Chlamydiosis, (parrot fever, psittacosis), is an infection caused by bacteria of the genus Chlamydia. Severity of the disease differs by bacterial strain and the susceptibility of different bird species. Infection occurs from inhaling bacteria in airborne particles of feces or respiratory exudes. Bacteria in the environment can remain infective for several months. Parrots, parakeets, macaws, cockatiels, and other caged birds are most commonly identified with this disease. Waterfowl, herons, doves, and pigeons are the most commonly infected wild birds in North America. The feral city pigeon (rock dove) is the most common carrier of Chlamydia spp. in the United States. Chlamydiosis can be a serious human health problem. Persons working in an area with airborne avian fecal material should wear a mask or respirator, and should avoid working with birds in areas with low ventilation.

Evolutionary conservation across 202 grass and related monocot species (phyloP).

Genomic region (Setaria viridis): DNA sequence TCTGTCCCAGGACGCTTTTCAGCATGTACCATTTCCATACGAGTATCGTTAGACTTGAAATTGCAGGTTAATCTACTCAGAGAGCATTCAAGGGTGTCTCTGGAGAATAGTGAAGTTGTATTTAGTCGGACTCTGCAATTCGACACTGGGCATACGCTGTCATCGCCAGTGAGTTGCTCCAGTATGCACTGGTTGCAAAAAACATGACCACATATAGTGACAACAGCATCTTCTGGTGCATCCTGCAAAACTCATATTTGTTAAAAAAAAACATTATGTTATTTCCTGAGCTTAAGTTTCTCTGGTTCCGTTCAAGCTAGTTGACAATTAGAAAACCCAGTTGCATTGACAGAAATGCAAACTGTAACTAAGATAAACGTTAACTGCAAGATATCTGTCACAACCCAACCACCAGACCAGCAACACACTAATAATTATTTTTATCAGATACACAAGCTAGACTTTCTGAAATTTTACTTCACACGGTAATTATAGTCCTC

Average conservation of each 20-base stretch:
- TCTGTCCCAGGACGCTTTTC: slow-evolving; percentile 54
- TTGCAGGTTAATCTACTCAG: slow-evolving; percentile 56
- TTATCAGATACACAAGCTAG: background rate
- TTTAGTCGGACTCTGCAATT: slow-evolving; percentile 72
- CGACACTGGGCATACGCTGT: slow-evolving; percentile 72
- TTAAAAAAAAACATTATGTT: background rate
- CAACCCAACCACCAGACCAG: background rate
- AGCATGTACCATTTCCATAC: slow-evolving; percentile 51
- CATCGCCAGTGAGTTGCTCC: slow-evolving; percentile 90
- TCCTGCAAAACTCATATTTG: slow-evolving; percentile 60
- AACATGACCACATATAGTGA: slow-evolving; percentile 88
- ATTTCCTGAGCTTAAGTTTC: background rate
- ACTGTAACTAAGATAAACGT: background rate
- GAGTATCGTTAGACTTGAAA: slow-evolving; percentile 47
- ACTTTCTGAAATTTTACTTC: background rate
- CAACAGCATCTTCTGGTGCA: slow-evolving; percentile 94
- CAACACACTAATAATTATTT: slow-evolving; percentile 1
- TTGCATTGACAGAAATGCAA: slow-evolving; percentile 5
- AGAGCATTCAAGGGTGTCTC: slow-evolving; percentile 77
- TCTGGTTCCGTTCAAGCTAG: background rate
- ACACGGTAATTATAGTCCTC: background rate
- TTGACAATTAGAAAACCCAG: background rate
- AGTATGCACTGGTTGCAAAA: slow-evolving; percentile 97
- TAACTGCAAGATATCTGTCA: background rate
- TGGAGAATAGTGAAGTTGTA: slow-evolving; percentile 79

Signs of chlamydiosis depend on the bird species and bacterial strain. Infection can be acute, chronic, or unapparent. Signs include lethargy, fluid discharge with pus from the eyes and nares, loss of appetite, diarrhea, and huddled position with ruffled feathers. Feral pigeons exhibit many of these signs, and mortality rates in young pigeons are very high.